Dubravka Suica is Vice President of the European Commission for Demography and Democracy and is Leading the Commission’s work on deliberative democracy and the Conference on the Future of Europe. As the Citizens’ Panels open a path towards new opportunities, we asked her about her perspective on her work, the challenges facing EU members States and the EU, and what it means to be a European today.
Missions Publiques. You are Vice-President for Democracy and Demography. What is the link between the two subjects?
Dubravka Suica.Democracy and demography are complementary and interconnected. In both democracy and demography, you find the word demos: people. As people are reconsidering their life choices, their relationship with government at all levels, with policy-making and with each other, we must find different ways to better understand and respond to our citizen’s needs.
I believe we need to examine both democracy and demography under the lens of change. This requires us firstly to understand the change, secondly to address the change and, thirdly and most importantly, to look at harnessing the opportunities change brings. This is a key task for both democracy and demography and it requires both researchers and decision-makers to take action.
We need to start with understanding change. My work is about accompanying and supporting people throughout their entire life cycle. Let me give you one concrete example: I see how people feel left behind and are feeling dissatisfied. Why this feeling? The underlying causes lead to the so-called geography of discontent, which is strongly linked to my portfolio responsibilities. This phenomenon refers to the sentiment that develops among those who live in territories that have, for example, stagnated for long periods and been unable to develop. It also includes cities and regions that were once centres of economic activity, but which have experienced prolonged economic and industrial decline. This leads to both people leaving, which accelerates depopulation, and, for those who remain, the feeling of being left behind: by their elected representatives, by society and their government. Furthermore, this divide can provide fertile ground for a populist discourse and affect the democratic functioning of our societies.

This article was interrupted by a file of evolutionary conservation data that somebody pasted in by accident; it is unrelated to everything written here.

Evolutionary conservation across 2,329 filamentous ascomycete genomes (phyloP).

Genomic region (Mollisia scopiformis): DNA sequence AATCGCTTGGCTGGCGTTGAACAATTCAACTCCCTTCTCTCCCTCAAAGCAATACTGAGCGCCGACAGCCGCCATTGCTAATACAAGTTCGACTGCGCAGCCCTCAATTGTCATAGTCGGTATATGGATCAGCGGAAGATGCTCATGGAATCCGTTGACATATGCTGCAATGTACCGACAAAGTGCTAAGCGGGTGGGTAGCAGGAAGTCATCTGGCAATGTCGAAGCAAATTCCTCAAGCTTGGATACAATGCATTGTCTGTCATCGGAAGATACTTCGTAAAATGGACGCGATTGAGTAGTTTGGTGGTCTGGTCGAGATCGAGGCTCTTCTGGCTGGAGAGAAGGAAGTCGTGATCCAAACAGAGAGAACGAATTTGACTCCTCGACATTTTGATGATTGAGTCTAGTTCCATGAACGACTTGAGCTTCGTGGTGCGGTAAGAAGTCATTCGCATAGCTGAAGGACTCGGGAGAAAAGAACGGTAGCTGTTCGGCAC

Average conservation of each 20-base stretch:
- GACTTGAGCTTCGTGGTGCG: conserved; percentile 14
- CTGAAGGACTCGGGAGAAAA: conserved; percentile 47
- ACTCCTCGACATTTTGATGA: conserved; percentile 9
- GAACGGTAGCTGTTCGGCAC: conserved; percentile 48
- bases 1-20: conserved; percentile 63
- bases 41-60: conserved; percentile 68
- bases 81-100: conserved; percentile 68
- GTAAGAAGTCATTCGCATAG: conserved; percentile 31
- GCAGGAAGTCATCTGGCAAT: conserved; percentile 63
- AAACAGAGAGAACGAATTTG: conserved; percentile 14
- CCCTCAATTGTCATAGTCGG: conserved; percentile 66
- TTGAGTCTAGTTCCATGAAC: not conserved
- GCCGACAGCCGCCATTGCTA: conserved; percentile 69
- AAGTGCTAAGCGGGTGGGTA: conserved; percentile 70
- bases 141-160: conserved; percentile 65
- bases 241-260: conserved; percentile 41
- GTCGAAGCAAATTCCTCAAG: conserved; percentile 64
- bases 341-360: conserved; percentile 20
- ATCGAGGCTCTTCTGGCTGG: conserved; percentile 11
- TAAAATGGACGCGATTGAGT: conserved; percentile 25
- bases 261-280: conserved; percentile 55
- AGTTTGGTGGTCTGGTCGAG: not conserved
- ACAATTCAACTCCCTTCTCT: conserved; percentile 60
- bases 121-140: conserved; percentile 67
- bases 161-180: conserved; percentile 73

Therefore, as part of my demography portfolio, we have presented a Long-term Vision for Rural Areas, where we seek to actively support rural areas, to harness their potential and to help them become attractive again. We have also presented the Rural Pact and a Rural Action Plan, which aim to connect Europe’s rural areas and make them stronger, resilient and more prosperous. Through these initiatives, we seek to enable and empower people to build their lives in those very regions, and by this reviving them.
If we observe electoral patterns in the EU, but also globally, we can see that in a democracy, demography can shape political balance: when populations change, the democratic landscape changes too.
Missions Publiques. Europe is sometimes distrusted: some member states have recently declared that national law takes precedence over European law; in others, there is a backward slide in human rights. What do you think are the main challenges facing the European Union?
Dubravka Suica.Trust is a vital part of our democracy, and it has to be earned. It is not given. Human and Fundamental rights are our very foundations and we must ensure that they are safeguarded and respected to prevent any backsliding. In doing so, we must protect and empower individuals and build stronger, inclusive and democratic societies inside the European Union. We need to create and protect safe spaces for debate and deliberation. As new technologies are increasingly part of our daily life at all ages, we must address the challenges they bring to human and fundamental rights, while harnessing the opportunities they present.
When it comes to challenges in specific EU Member States, it is not for me to comment on them. But let me tell you this: in a healthy and thriving democratic system citizens can freely express their views, choose their political leaders, and have a say about their future.
The past years have shown that democracy in the EU is facing great challenges ranging from rising extremism, disinformation, populism, election interference to spread of manipulative information and threats against journalists – offline and online.
People are feeling left behind. This creates a vacuum and we must pay attention to ensure that the vacuum is not filled with narratives that are populist or extreme and that undermine our democracy. For this very reason, we need to ensure that we reach out to those that have lost faith in our institutions, in democracy and the European project. We need to speak to each and every one and not shy away from difficult conversations.